So, Outrun 2 is amazing regardless of format, but what sort of reception/legacy did it have? In terms of the reviews were almost entirely positive, with the game receiving a 7.9 on metacritic. The popular response was a bit of a weird one, however, as Outrun sharply divided opinion at the time. While for some (well, me) it was a formative, near religious experience, others felt it was too simple and shallow when compared with October 2004s other big racer release, Burnout 3. To be honest, they were so different that there shouldn’t really have been any comparison, but comparisons were made on a number of forums nonetheless.
In the long term, however, Outrun is the clear victor. While Sega’s title stands out as a defining moment of arcade gaming, Burnout 3 ended up as just another entry in the Burnout series, eclipsed further once EA rolled the serious into its own Need For Speed series. Victory for Outrun is bitter-sweet however: While Outrun 2 was expanded by a release of the arcade’s (equally brilliant) SP expansion and subsequent Xbox Live, PSN and Steam versions, the expiry of Sega’s license for all of those beautify Ferraris means that, second hand market aside, none of them are currently available to buy.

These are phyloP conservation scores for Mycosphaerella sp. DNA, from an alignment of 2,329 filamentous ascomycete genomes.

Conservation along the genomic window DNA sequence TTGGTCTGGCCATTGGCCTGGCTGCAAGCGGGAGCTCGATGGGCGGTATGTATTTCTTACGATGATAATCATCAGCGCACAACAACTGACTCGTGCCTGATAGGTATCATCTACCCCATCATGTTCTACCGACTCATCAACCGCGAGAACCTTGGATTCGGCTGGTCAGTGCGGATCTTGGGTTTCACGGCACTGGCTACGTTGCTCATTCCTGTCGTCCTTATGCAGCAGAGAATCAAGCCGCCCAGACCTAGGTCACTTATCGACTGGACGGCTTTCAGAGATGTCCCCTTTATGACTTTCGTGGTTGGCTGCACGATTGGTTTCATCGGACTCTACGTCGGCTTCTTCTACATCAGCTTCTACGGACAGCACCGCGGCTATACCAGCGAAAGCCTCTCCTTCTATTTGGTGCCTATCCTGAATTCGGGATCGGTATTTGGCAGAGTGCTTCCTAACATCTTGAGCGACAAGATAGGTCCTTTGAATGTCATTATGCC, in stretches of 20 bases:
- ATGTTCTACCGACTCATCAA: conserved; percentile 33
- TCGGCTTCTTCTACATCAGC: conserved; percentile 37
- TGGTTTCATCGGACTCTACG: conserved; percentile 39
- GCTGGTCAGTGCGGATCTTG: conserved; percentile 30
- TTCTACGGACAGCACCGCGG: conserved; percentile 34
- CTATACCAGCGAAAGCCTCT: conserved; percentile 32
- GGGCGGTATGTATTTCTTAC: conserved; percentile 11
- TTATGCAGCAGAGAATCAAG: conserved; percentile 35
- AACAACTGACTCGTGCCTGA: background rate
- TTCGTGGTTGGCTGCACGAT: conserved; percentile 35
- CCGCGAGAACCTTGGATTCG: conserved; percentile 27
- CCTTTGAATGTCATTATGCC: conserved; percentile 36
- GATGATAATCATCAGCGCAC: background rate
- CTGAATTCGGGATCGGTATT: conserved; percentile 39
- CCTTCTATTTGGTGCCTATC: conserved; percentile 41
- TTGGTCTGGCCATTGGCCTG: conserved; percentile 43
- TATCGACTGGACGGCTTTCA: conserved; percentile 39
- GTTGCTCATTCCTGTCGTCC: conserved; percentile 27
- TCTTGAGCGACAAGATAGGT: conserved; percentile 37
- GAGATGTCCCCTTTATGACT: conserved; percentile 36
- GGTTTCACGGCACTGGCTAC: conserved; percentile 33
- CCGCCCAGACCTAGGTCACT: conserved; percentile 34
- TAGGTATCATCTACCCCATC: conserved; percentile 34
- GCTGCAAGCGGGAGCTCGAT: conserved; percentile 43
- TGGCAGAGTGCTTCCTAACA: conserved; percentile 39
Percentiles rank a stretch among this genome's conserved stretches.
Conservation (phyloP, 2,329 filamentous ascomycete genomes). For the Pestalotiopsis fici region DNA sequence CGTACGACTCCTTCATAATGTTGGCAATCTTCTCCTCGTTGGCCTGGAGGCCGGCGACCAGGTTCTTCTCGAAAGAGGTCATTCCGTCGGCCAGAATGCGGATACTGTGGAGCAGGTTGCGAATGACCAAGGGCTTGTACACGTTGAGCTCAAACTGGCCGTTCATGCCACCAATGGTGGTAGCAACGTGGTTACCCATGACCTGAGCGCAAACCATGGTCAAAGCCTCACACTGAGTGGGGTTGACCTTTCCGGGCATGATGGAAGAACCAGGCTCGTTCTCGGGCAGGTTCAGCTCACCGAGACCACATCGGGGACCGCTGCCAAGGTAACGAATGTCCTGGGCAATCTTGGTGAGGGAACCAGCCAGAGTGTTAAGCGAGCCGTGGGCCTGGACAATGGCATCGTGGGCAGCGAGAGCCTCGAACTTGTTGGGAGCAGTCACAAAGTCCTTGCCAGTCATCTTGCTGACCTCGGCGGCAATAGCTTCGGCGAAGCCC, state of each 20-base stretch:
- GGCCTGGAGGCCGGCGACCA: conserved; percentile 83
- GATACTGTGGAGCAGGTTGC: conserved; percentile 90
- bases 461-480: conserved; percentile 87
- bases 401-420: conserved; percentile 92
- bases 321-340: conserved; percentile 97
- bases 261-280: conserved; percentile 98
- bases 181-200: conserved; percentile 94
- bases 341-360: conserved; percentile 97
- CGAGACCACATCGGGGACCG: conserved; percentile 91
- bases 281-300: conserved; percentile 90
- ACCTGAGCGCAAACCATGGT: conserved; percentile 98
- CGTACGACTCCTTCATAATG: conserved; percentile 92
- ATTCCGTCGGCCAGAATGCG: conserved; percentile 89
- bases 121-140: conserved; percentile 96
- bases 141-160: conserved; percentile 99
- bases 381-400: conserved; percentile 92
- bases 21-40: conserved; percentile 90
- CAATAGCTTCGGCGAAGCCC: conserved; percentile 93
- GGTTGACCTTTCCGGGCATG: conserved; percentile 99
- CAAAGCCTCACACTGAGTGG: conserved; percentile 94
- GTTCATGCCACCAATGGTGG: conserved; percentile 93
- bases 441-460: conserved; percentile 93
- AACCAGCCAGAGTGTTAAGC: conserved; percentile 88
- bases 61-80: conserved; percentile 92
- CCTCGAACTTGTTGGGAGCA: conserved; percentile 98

So then, Outrun is a very special game – both for me personally and for gaming generally. If you can track down a copy i genuinely implore you to do so. Outrun 2 is too good a game to be remembered purely for being an early casualty of this Steam license madness